A group of 28 policemen asked their commanders for permission to retreat from a small town in northeast Colombia after the FARC destroyed the police station there, leaving the officials as sitting ducks, newspaper El Tiempo reported Thursday.
Following the attack, police had also received warning that further attacks against them were pending.
“There is information that people should vacate the village because of their [the FARC] plans are to finish us (…) to kill us,” said one policeman at the scene, who asked not to be named, and was quoted by El Tiempo.
The policeman also called for a withdrawal, suggesting that there were inadequate defenses available to justify sending in more men. “We are human beings. It’s not fair to send more police to lose their lives,” he said.
Relatives of some of the men approached police command facilities in the nearby city of Cucuta yesterday morning, to demand the withdrawal of the policemen.
The commander of the Police Region No 5, General Jaime Vega, responded that he would not call back the troops from the settlement until the committed time of six moths had elapsed. The men have been in the area 15 days so far.
“I tell the community that the National Police throughout the country is supposed to protect their lives, their honor and their property, and we will not withdraw from anywhere,” General Vega was quoted.
He added that the men who are assigned to las Mercedes have been trained to deal with such circumstances. New construction of a more solid installation for defense would begin as soon as resources were made available. Coordinated actions to repair the current building, damaged during the attack, were underway.
Authorities have also reported that new units were sent to the area to coordinate with army troops and reinforce security.
The town of Las Mercedes and its police station have been frequent victims of alleged FARC bombings and attacks for several years of the conflict. The attacks have endangered both police and civilian lives.
Intense violence began in 1998, when the FARC’s national offensive against public forces came to Sardinata, leading to the kidnapping of 20 police officers and several deaths in one incident alone.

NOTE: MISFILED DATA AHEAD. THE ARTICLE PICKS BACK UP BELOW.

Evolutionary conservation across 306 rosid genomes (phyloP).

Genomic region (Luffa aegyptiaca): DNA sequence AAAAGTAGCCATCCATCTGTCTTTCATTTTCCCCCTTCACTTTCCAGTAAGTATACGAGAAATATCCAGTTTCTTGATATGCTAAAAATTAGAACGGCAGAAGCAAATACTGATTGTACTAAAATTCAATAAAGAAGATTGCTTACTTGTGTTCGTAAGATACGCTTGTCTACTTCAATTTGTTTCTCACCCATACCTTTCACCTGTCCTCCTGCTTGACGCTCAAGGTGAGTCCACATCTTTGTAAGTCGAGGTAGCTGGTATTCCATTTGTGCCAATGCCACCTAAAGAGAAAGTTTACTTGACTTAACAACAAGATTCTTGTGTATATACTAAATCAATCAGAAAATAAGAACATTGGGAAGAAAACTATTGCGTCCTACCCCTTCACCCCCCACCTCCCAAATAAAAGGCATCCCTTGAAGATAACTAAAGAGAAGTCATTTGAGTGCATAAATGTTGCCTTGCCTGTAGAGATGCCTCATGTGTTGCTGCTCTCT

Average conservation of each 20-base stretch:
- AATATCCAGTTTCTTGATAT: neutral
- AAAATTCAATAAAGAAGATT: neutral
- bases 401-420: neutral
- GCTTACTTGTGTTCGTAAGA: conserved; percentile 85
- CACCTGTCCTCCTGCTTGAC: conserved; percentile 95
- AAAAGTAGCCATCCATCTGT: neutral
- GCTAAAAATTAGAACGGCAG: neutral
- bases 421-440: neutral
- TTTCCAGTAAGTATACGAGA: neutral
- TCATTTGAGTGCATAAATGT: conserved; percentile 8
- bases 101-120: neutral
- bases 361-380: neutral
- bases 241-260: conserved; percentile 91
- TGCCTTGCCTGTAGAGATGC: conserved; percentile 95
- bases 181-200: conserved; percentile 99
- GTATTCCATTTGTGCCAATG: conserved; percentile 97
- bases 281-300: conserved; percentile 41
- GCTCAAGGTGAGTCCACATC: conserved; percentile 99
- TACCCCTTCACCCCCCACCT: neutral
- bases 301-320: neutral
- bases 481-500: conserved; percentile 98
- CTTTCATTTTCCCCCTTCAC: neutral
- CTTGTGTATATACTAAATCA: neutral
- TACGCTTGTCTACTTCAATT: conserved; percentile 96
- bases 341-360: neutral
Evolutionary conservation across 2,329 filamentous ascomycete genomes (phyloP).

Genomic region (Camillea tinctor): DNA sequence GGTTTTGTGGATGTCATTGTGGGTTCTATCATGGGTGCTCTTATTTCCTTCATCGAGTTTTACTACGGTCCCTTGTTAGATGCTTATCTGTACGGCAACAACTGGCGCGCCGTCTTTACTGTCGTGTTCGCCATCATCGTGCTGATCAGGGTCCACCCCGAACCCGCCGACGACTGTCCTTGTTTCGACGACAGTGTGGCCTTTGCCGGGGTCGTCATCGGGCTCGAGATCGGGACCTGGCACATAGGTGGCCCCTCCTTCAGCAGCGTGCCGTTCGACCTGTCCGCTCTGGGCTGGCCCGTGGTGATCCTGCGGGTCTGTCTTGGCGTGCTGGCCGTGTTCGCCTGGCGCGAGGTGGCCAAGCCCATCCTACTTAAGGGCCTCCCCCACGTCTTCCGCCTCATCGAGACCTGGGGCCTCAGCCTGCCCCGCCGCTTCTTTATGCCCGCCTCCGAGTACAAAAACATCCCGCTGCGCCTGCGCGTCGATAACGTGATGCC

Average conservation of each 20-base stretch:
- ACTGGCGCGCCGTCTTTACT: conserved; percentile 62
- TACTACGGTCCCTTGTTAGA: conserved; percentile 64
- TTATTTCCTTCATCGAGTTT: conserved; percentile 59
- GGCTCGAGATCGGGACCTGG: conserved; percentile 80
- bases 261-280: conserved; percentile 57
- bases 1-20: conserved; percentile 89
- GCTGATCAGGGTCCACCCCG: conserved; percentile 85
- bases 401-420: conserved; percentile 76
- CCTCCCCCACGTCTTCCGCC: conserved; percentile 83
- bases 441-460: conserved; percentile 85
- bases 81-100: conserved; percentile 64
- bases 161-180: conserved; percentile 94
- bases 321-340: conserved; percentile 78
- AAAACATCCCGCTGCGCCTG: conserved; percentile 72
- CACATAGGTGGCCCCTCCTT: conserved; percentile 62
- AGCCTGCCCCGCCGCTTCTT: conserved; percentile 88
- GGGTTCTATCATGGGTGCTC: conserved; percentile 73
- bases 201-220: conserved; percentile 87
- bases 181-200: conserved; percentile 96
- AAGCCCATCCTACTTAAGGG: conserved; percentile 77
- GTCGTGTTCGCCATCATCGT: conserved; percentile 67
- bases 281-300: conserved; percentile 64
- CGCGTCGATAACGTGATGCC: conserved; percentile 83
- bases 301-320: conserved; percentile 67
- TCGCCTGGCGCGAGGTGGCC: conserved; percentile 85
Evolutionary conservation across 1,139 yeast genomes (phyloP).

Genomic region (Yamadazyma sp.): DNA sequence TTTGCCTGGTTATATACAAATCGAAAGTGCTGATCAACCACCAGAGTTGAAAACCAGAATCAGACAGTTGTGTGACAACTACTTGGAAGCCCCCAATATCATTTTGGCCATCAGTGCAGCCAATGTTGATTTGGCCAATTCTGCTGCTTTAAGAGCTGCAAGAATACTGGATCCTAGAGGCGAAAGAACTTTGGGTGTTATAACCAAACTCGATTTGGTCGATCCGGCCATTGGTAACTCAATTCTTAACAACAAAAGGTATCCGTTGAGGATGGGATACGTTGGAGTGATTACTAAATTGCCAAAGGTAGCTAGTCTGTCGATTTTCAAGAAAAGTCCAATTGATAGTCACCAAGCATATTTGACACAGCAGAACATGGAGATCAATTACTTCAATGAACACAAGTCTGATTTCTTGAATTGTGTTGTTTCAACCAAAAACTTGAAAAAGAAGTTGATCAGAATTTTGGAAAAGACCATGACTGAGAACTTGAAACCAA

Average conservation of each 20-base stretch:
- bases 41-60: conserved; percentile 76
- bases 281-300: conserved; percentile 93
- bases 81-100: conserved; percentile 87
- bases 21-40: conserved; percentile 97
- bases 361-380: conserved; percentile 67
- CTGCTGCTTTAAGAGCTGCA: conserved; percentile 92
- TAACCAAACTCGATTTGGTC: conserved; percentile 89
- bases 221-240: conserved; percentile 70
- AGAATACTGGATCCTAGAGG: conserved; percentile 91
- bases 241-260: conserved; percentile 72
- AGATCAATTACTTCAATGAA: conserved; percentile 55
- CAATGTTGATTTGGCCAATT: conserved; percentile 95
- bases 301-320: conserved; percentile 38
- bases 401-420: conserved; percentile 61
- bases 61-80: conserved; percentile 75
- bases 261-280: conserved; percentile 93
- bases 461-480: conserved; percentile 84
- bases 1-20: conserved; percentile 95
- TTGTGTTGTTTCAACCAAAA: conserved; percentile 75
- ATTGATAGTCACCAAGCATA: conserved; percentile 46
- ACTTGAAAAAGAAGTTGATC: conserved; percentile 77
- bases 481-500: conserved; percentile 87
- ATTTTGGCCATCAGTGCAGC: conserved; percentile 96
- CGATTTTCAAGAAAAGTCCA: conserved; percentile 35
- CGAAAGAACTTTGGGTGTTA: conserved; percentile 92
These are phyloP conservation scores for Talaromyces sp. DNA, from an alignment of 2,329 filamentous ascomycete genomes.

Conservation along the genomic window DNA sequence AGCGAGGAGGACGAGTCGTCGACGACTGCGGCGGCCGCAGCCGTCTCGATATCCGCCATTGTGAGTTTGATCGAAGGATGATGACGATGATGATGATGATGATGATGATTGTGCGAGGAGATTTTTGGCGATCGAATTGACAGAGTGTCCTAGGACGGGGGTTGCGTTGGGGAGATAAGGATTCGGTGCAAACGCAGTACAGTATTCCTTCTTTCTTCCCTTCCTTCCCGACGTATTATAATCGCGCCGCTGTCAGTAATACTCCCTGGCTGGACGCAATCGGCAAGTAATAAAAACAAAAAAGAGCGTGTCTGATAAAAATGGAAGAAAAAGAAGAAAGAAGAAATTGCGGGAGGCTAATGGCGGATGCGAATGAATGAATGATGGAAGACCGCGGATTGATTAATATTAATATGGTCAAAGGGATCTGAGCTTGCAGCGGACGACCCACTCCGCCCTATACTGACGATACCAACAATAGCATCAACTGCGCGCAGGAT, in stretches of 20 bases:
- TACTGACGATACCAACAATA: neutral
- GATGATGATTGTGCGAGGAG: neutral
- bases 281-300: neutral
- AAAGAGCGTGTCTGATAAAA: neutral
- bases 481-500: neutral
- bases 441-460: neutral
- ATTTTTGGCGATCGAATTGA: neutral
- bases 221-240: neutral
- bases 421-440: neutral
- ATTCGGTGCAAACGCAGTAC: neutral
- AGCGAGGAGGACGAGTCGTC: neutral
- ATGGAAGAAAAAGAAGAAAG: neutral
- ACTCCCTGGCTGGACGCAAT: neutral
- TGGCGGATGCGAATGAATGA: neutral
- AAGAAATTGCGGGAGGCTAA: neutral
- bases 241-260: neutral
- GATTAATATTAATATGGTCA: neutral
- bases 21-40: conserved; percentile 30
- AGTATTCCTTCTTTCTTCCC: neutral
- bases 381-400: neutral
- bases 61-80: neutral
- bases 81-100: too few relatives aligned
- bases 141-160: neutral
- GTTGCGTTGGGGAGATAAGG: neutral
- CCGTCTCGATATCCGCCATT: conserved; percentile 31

Skirmishes were on and off from that point, until a new wave of terrorist-like attacks in 2011 brought a series of bombings to the town center, causing several deaths, and widespread destruction of property.
In response to the FARC’s long-standing attempts to harass and overtake the police station, the town’s residents mounted a campaign to have the military target moved away from the general populous, to protect innocent bystanders, particularly children, from an armed conflict they themselves have never engaged in.
Early in the summer of 2013, the Supreme Court ruled in favor of the townspeople, ordering the police station be relocated away from civilian areas. Thus far, the Court’s ruling has gone unheeded.
A warning, issued to the Ministry of the Interior, called on the national government to follow through on the Supreme Court order to relocate the police station, and, in the meantime, “to act in a preventative manner to avoid the massive displacement of […] and provide humanitarian attention to the population of Las Mercedes.”
In reference to the court order requiring a relocation of the police station, the governor of Norte de Santander where Las Mercedes is located, told NoticiasRCN in November 2014, that the search for resources for a new police station in Las Mercedes was still in progress. The authorities estimated that new construction would begin in 2015.
Estación de Policía de Las Mercedes sigue en ruinas (NoticiasRCN)